Hope smirked a little, and reached out for my hand. I took it, and he continued.
“As punishment, Order stripped Asmodeus of his crown and his salvation, giving both to Uriel in his stead. Then Order banished Asmodeus from the kingdom, leaving him to wander the earth alone.
“Asmodeus, ashamed at how far he’d fallen, took great pains to avoid they scornful eyes of his fellow humans. As he wandered, he would send his eagle ahead of him to warn him of any people or settlements he may accidentally encounter. One day, the eagle spotted Uriel walking through the hillside, speaking to the wild beasts.
“On Asmodeus’s orders, the eagle descended to meet Uriel, crying, ‘your brother asks for mercy! Your brother asks for mercy!’
“’Oh, how I wish I could grant my brother mercy! But I cannot defy Order,’ Uriel replied. ‘I have prayed for Asmodeus’s soul, but Order will not relent.’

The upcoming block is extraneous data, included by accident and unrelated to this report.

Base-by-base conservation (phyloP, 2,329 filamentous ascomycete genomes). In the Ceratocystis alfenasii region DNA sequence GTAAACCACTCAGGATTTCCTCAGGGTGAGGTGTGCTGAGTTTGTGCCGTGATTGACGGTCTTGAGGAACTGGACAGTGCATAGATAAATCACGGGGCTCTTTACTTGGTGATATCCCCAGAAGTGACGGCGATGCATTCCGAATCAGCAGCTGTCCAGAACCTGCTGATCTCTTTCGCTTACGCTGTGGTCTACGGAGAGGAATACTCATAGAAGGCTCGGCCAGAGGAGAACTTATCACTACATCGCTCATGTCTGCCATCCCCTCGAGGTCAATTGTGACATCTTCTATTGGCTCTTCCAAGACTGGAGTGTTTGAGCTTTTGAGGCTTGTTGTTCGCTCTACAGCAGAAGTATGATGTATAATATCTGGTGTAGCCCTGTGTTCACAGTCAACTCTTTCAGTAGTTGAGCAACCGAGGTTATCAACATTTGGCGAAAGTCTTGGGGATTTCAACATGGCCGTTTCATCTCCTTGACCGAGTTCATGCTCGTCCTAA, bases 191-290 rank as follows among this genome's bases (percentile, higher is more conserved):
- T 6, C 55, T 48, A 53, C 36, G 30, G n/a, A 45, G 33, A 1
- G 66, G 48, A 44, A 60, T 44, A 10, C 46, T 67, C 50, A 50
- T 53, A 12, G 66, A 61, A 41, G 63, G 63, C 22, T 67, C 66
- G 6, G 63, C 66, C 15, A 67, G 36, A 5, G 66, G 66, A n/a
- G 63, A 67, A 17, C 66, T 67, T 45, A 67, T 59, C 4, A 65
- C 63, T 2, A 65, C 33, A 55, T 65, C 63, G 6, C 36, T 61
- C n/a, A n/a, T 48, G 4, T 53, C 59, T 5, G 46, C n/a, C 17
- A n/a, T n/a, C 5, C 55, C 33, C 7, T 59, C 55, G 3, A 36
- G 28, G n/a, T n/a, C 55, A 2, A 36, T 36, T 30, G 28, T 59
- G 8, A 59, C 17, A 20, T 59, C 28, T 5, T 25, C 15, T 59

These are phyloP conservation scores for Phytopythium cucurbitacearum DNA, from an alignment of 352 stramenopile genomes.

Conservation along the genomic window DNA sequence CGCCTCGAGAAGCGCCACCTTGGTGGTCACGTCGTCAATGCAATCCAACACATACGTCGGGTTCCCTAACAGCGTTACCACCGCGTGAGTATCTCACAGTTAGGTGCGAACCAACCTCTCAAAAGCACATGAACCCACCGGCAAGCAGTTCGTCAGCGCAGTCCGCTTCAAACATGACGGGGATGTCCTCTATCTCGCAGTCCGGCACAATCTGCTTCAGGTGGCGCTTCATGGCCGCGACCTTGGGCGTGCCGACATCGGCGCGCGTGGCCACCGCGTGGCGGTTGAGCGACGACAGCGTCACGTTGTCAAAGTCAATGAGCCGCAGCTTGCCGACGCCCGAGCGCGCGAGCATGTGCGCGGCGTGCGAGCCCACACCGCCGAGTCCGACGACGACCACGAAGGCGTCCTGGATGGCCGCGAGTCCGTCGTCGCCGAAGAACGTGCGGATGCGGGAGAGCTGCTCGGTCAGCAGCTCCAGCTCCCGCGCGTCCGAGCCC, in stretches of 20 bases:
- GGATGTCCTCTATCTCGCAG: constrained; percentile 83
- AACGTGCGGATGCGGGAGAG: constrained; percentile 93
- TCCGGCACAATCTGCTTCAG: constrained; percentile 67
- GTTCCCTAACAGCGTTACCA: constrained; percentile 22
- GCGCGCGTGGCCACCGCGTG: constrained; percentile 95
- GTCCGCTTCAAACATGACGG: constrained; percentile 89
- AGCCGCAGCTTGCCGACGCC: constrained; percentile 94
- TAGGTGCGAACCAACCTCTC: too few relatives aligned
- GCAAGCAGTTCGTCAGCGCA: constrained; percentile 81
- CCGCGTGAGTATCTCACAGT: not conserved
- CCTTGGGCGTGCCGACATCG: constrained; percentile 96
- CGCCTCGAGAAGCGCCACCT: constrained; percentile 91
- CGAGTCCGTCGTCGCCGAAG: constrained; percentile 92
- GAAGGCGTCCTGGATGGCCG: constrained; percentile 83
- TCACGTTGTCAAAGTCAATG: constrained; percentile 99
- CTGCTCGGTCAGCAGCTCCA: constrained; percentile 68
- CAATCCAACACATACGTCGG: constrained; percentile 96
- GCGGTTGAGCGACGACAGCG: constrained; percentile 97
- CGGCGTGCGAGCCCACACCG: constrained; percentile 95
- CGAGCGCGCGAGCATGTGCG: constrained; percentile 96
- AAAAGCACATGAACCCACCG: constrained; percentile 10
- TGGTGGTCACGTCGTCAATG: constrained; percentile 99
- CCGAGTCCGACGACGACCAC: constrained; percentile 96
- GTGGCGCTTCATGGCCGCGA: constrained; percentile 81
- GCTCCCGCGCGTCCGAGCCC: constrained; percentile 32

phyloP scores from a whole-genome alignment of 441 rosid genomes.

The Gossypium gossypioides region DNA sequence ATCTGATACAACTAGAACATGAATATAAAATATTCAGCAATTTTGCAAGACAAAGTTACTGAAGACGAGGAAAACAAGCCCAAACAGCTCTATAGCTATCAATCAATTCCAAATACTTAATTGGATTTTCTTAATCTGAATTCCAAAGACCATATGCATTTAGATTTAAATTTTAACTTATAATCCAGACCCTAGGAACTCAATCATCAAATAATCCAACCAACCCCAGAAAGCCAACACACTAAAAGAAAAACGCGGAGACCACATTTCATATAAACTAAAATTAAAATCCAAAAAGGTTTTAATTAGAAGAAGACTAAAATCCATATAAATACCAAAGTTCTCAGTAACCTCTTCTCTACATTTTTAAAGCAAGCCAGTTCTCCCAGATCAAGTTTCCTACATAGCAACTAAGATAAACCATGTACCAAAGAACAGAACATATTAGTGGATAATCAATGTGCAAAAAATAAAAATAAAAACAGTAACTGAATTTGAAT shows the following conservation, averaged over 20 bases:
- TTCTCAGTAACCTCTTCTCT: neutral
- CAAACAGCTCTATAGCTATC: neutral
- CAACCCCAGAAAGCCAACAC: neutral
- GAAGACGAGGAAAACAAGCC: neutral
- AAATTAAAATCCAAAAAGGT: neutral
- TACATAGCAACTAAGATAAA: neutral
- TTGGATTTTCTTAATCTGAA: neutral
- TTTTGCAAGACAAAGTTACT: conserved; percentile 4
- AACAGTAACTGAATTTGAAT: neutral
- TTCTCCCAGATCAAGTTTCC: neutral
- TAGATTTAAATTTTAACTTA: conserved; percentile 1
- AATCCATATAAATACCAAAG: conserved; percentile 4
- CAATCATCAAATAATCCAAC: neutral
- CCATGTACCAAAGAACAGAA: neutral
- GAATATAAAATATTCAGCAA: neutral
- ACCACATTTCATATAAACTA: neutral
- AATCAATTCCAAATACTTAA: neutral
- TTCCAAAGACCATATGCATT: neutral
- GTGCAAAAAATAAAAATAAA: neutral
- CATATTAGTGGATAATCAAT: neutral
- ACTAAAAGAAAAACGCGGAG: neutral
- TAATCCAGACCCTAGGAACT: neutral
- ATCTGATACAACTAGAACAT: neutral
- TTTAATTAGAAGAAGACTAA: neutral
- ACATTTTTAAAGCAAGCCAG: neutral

“’If you cannot persuade Order, will you give your brother what you can?’ The eagle persisted.
“’I will give my brother all I can,’ Uriel promised.
“So the eagle flew away, and returned again on Asmodeus’s shoulder.
“Uriel cried tears of joy at their reunion, and tears of sadness at his brother’s fallen state. He presented his brother with food and wine, and he removed his own cloak and used it to cover his brother’s nakedness.
“’Your kindness has moved me, brother,’ Asmodeus said. ‘I repent that I ever defied Order’s will. Will you pray to Order on behalf of my soul?’
“’I swear to pray to Order on your soul’s behalf,’ Uriel said.
“’I have suffered in the wilderness without food or water. Will you promise to help restore my comfort?’
“’I swear that I will do everything I can to restore your comfort,’ Uriel promised.